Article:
Top Indian IT firms TCS and Infosys have been accused by the US of unfairly gaining the lion’s share of H-1B visas by putting extra tickets in the lottery system, which the Trump administration wants to replace with a more merit-based immigration policy. At a White House briefing last week, an official in the Trump administration said a small number of giant outsourcing firms flood the system with applications which naturally ups their chances of success in the lottery draw.
“You may know their names well, but like the top recipients of the H-1B visa are companies like Tata, Infosys, Cognizant—they will apply for a very large number of visas, more than they get, by putting extra tickets in the lottery raffle, if you will, and then they’ll get the lion’s share of visas,” the senior official said, according to transcript of the briefing posted on White House website.
Responding to a follow up on why Indian companies were singled out for a mention, the White House response said Tata Consultancy Services, Infosys and Cognizant were the top three recipients of H-1B visas.
“And those three companies are companies that have an average wage for H-1B visas between USD 60,000 and USD 65,000 (a year). By contrast, the median Silicon Valley software engineer’s wage is probably around USD 150,000,” the official said. He said contracting firms that are not skills employers, who oftentimes use workers for entry-level positions, capture the lion’s share of H-1B visas.
“And that’s all public record.” All the three Indian firms refused to comment on the US administration comment.The official said H-1B visas presently were awarded through random lottery with about 80 per cent of H-1B workers being paid less than the median wage in their fields.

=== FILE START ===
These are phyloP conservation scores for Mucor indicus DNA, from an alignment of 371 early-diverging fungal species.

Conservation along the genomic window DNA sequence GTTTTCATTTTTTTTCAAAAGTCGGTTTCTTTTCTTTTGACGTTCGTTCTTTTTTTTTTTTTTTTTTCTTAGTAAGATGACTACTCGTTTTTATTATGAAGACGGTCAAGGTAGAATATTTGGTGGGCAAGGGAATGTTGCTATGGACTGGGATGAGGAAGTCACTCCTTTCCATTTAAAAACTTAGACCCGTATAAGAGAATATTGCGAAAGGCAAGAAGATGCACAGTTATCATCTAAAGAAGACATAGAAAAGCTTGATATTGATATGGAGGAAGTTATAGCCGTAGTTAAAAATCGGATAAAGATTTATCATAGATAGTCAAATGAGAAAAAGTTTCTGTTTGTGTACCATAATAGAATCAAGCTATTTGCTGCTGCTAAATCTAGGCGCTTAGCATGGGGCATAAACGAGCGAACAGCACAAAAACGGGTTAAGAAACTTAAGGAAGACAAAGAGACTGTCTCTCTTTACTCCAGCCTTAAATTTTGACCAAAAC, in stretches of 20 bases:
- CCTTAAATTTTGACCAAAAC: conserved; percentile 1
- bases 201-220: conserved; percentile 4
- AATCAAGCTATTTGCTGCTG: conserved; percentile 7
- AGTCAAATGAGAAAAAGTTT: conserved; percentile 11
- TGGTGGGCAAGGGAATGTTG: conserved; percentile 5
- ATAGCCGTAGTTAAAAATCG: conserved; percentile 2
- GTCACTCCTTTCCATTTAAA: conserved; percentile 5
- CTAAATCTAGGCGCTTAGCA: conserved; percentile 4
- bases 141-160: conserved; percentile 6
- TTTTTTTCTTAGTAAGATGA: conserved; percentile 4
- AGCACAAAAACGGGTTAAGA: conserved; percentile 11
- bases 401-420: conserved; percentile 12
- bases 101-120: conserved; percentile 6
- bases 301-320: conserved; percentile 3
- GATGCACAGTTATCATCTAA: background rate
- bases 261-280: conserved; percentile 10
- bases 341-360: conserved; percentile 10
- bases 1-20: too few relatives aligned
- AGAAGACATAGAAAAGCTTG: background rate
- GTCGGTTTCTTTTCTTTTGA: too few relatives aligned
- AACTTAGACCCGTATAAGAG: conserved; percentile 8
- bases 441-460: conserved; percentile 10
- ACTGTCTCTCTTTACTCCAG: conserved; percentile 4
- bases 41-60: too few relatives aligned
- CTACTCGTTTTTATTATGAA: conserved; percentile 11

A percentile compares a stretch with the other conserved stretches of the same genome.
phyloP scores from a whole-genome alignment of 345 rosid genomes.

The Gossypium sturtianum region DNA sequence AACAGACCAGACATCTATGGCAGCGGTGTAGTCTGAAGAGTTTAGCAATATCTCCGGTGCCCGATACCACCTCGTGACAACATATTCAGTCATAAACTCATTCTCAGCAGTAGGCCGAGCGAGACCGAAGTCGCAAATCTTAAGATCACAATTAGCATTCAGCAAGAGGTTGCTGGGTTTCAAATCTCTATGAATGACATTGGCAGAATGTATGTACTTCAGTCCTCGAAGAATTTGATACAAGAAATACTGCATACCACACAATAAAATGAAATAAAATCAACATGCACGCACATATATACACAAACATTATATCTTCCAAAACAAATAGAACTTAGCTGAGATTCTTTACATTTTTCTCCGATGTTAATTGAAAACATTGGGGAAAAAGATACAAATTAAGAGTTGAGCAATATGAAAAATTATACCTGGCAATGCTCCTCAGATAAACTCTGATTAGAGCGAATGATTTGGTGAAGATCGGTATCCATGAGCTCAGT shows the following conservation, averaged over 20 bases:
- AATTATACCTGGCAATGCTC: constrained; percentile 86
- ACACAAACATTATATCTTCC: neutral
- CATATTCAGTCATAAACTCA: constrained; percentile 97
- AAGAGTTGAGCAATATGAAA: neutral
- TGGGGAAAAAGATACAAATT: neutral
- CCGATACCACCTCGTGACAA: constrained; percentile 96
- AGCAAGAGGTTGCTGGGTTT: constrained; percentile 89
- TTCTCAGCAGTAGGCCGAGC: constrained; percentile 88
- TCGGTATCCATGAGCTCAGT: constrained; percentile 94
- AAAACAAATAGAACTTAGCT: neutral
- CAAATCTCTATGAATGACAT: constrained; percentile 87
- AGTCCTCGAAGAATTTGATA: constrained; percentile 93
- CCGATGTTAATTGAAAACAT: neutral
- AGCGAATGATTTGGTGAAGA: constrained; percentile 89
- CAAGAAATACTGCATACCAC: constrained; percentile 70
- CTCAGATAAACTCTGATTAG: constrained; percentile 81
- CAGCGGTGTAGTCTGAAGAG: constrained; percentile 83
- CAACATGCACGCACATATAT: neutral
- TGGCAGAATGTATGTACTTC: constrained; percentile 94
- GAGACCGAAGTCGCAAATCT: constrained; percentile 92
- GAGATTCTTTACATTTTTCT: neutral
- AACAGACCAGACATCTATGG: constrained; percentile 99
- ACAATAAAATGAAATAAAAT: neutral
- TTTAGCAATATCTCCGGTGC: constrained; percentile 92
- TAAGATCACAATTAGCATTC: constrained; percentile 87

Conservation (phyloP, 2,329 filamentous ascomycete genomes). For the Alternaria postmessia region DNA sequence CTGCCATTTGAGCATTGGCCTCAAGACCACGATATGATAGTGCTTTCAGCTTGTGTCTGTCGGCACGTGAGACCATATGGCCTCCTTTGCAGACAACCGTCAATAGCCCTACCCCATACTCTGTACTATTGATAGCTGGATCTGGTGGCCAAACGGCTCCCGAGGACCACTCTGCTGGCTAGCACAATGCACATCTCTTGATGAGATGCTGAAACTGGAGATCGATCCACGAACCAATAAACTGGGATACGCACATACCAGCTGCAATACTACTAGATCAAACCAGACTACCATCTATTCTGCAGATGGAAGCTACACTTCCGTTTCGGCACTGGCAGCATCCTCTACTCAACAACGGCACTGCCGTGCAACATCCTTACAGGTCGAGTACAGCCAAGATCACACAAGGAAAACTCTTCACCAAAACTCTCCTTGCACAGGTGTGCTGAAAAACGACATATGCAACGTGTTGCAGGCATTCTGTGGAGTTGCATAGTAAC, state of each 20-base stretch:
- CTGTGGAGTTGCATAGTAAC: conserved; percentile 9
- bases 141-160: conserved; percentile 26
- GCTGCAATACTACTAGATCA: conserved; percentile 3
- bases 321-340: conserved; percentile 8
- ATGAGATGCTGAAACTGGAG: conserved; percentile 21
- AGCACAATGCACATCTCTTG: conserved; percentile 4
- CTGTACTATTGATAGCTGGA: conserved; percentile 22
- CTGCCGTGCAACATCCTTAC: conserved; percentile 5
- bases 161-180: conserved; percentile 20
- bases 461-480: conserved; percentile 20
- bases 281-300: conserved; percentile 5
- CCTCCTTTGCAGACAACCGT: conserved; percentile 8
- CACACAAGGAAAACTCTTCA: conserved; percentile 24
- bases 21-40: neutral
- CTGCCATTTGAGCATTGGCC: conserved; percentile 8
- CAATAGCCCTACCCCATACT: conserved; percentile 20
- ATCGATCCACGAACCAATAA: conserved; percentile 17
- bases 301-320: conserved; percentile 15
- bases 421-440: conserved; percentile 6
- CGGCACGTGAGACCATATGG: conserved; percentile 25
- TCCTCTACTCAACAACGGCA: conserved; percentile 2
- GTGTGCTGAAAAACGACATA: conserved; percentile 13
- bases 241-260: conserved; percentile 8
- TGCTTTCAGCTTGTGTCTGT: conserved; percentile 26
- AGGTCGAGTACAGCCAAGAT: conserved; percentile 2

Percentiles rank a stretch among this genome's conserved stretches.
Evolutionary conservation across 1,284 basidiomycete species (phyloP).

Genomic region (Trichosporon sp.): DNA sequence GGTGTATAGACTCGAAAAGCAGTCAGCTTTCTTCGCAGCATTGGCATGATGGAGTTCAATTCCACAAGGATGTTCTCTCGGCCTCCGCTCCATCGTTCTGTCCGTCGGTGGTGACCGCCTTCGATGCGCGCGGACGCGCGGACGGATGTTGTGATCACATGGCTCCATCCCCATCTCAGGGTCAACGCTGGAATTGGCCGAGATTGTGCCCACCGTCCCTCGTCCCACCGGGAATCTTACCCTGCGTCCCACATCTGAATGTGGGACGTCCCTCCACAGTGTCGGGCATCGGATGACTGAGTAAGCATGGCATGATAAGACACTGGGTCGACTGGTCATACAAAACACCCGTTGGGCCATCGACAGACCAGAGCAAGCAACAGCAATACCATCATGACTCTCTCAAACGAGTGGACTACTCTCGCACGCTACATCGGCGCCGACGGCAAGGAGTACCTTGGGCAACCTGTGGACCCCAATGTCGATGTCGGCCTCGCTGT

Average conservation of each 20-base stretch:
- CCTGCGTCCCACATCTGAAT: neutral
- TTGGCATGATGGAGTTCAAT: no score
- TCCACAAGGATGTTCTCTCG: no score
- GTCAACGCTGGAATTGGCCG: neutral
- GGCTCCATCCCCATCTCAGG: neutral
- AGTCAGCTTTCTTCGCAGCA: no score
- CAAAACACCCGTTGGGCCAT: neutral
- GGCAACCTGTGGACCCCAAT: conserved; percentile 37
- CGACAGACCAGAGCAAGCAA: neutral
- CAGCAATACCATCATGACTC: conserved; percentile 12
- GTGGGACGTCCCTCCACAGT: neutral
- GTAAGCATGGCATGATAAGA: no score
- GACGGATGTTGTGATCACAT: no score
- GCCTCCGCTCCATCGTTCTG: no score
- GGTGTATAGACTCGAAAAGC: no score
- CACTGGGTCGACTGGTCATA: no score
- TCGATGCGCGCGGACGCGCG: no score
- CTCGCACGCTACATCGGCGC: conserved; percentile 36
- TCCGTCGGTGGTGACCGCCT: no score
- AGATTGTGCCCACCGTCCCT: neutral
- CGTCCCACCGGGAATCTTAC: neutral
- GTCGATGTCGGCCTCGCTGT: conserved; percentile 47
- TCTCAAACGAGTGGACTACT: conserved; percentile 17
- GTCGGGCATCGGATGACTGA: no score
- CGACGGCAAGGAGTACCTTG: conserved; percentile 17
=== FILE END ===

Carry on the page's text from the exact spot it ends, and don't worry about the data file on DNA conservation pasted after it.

“Only about 5 to 6 per cent, depending on the year, of H-1B workers command the highest wage tier recognised by the Department of Labour, there being four wage tiers. And the highest wage tier, for instance, in 2015, was only 5 per cent of H1B workers,” he said.
He said workers are often brought in well below market rates to replace American workers, again, sort of violating the principle of the programme, which is supposed to be a means for bringing in skilled labour.
“Instead you’re bringing in a lot of times workers who are actually less skilled and lower paid than the workers that they’re replacing,” he said.
So if the current system that awards visas randomly without regard for skill or wage is changed to a skills-based awarding, it would make it extremely difficult to use the visa to replace or undercut American workers, he said.
“Because you’re not bringing in workers at beneath the market wage. And so it’s a very elegant way of solving very systemic problems in the H-1B guest worker visa,” he said.